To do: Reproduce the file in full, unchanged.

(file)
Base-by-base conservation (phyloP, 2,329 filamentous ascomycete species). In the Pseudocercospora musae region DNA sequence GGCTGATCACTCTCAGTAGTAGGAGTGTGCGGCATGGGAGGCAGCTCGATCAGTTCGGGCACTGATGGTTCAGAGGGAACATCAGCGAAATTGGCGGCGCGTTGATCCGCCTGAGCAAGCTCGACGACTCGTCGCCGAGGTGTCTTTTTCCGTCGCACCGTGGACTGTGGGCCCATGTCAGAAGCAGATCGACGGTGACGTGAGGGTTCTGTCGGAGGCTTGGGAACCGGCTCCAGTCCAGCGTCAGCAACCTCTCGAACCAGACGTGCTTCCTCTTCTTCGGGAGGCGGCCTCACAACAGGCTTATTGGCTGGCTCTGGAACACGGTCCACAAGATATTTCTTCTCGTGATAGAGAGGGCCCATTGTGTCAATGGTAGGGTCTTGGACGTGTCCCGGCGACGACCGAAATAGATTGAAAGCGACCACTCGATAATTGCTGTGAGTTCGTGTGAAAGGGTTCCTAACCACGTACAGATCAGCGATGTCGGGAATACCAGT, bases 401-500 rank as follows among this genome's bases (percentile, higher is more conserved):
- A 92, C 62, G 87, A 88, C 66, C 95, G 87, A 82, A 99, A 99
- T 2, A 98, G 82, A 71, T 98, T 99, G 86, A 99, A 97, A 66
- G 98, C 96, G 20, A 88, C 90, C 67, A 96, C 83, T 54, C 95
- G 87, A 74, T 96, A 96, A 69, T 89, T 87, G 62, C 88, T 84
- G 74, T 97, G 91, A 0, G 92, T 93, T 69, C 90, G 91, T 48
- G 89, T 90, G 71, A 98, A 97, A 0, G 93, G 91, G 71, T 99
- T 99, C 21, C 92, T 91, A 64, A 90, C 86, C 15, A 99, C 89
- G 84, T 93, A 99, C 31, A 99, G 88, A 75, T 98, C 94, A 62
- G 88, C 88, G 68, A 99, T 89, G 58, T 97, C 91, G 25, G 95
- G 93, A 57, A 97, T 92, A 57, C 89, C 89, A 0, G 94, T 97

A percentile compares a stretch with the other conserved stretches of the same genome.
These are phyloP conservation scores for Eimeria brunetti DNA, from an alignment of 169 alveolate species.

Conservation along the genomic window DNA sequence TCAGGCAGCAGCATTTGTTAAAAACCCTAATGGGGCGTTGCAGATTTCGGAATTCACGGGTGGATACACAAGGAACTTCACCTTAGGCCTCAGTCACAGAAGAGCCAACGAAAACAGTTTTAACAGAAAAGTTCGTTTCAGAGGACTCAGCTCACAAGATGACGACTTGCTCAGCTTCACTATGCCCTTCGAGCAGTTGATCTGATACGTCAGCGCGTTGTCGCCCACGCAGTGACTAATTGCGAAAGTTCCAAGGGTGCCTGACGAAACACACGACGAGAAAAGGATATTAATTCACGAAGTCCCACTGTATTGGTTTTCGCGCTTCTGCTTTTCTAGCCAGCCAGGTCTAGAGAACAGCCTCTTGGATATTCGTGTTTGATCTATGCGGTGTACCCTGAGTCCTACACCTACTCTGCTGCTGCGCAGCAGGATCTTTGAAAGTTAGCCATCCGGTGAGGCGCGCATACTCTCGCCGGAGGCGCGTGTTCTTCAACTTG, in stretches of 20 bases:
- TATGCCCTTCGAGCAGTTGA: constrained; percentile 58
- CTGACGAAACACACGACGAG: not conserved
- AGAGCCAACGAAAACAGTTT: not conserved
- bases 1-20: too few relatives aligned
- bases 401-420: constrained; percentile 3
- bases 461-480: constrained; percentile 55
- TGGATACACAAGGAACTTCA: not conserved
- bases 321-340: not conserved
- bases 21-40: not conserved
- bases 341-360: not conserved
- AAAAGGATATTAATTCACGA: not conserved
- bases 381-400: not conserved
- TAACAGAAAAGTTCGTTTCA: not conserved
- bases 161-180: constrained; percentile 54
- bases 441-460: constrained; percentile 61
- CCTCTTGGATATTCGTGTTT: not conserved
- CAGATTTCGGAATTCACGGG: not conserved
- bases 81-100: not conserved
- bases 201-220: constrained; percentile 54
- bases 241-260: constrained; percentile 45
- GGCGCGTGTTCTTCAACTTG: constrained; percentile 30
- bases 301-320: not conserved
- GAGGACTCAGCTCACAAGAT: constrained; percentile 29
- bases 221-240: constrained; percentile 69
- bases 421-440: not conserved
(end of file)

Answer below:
Base-by-base conservation (phyloP, 2,329 filamentous ascomycete species). In the Pseudocercospora musae region DNA sequence GGCTGATCACTCTCAGTAGTAGGAGTGTGCGGCATGGGAGGCAGCTCGATCAGTTCGGGCACTGATGGTTCAGAGGGAACATCAGCGAAATTGGCGGCGCGTTGATCCGCCTGAGCAAGCTCGACGACTCGTCGCCGAGGTGTCTTTTTCCGTCGCACCGTGGACTGTGGGCCCATGTCAGAAGCAGATCGACGGTGACGTGAGGGTTCTGTCGGAGGCTTGGGAACCGGCTCCAGTCCAGCGTCAGCAACCTCTCGAACCAGACGTGCTTCCTCTTCTTCGGGAGGCGGCCTCACAACAGGCTTATTGGCTGGCTCTGGAACACGGTCCACAAGATATTTCTTCTCGTGATAGAGAGGGCCCATTGTGTCAATGGTAGGGTCTTGGACGTGTCCCGGCGACGACCGAAATAGATTGAAAGCGACCACTCGATAATTGCTGTGAGTTCGTGTGAAAGGGTTCCTAACCACGTACAGATCAGCGATGTCGGGAATACCAGT, bases 401-500 rank as follows among this genome's bases (percentile, higher is more conserved):
- A 92, C 62, G 87, A 88, C 66, C 95, G 87, A 82, A 99, A 99
- T 2, A 98, G 82, A 71, T 98, T 99, G 86, A 99, A 97, A 66
- G 98, C 96, G 20, A 88, C 90, C 67, A 96, C 83, T 54, C 95
- G 87, A 74, T 96, A 96, A 69, T 89, T 87, G 62, C 88, T 84
- G 74, T 97, G 91, A 0, G 92, T 93, T 69, C 90, G 91, T 48
- G 89, T 90, G 71, A 98, A 97, A 0, G 93, G 91, G 71, T 99
- T 99, C 21, C 92, T 91, A 64, A 90, C 86, C 15, A 99, C 89
- G 84, T 93, A 99, C 31, A 99, G 88, A 75, T 98, C 94, A 62
- G 88, C 88, G 68, A 99, T 89, G 58, T 97, C 91, G 25, G 95
- G 93, A 57, A 97, T 92, A 57, C 89, C 89, A 0, G 94, T 97

A percentile compares a stretch with the other conserved stretches of the same genome.
These are phyloP conservation scores for Eimeria brunetti DNA, from an alignment of 169 alveolate species.

Conservation along the genomic window DNA sequence TCAGGCAGCAGCATTTGTTAAAAACCCTAATGGGGCGTTGCAGATTTCGGAATTCACGGGTGGATACACAAGGAACTTCACCTTAGGCCTCAGTCACAGAAGAGCCAACGAAAACAGTTTTAACAGAAAAGTTCGTTTCAGAGGACTCAGCTCACAAGATGACGACTTGCTCAGCTTCACTATGCCCTTCGAGCAGTTGATCTGATACGTCAGCGCGTTGTCGCCCACGCAGTGACTAATTGCGAAAGTTCCAAGGGTGCCTGACGAAACACACGACGAGAAAAGGATATTAATTCACGAAGTCCCACTGTATTGGTTTTCGCGCTTCTGCTTTTCTAGCCAGCCAGGTCTAGAGAACAGCCTCTTGGATATTCGTGTTTGATCTATGCGGTGTACCCTGAGTCCTACACCTACTCTGCTGCTGCGCAGCAGGATCTTTGAAAGTTAGCCATCCGGTGAGGCGCGCATACTCTCGCCGGAGGCGCGTGTTCTTCAACTTG, in stretches of 20 bases:
- TATGCCCTTCGAGCAGTTGA: constrained; percentile 58
- CTGACGAAACACACGACGAG: not conserved
- AGAGCCAACGAAAACAGTTT: not conserved
- bases 1-20: too few relatives aligned
- bases 401-420: constrained; percentile 3
- bases 461-480: constrained; percentile 55
- TGGATACACAAGGAACTTCA: not conserved
- bases 321-340: not conserved
- bases 21-40: not conserved
- bases 341-360: not conserved
- AAAAGGATATTAATTCACGA: not conserved
- bases 381-400: not conserved
- TAACAGAAAAGTTCGTTTCA: not conserved
- bases 161-180: constrained; percentile 54
- bases 441-460: constrained; percentile 61
- CCTCTTGGATATTCGTGTTT: not conserved
- CAGATTTCGGAATTCACGGG: not conserved
- bases 81-100: not conserved
- bases 201-220: constrained; percentile 54
- bases 241-260: constrained; percentile 45
- GGCGCGTGTTCTTCAACTTG: constrained; percentile 30
- bases 301-320: not conserved
- GAGGACTCAGCTCACAAGAT: constrained; percentile 29
- bases 221-240: constrained; percentile 69
- bases 421-440: not conserved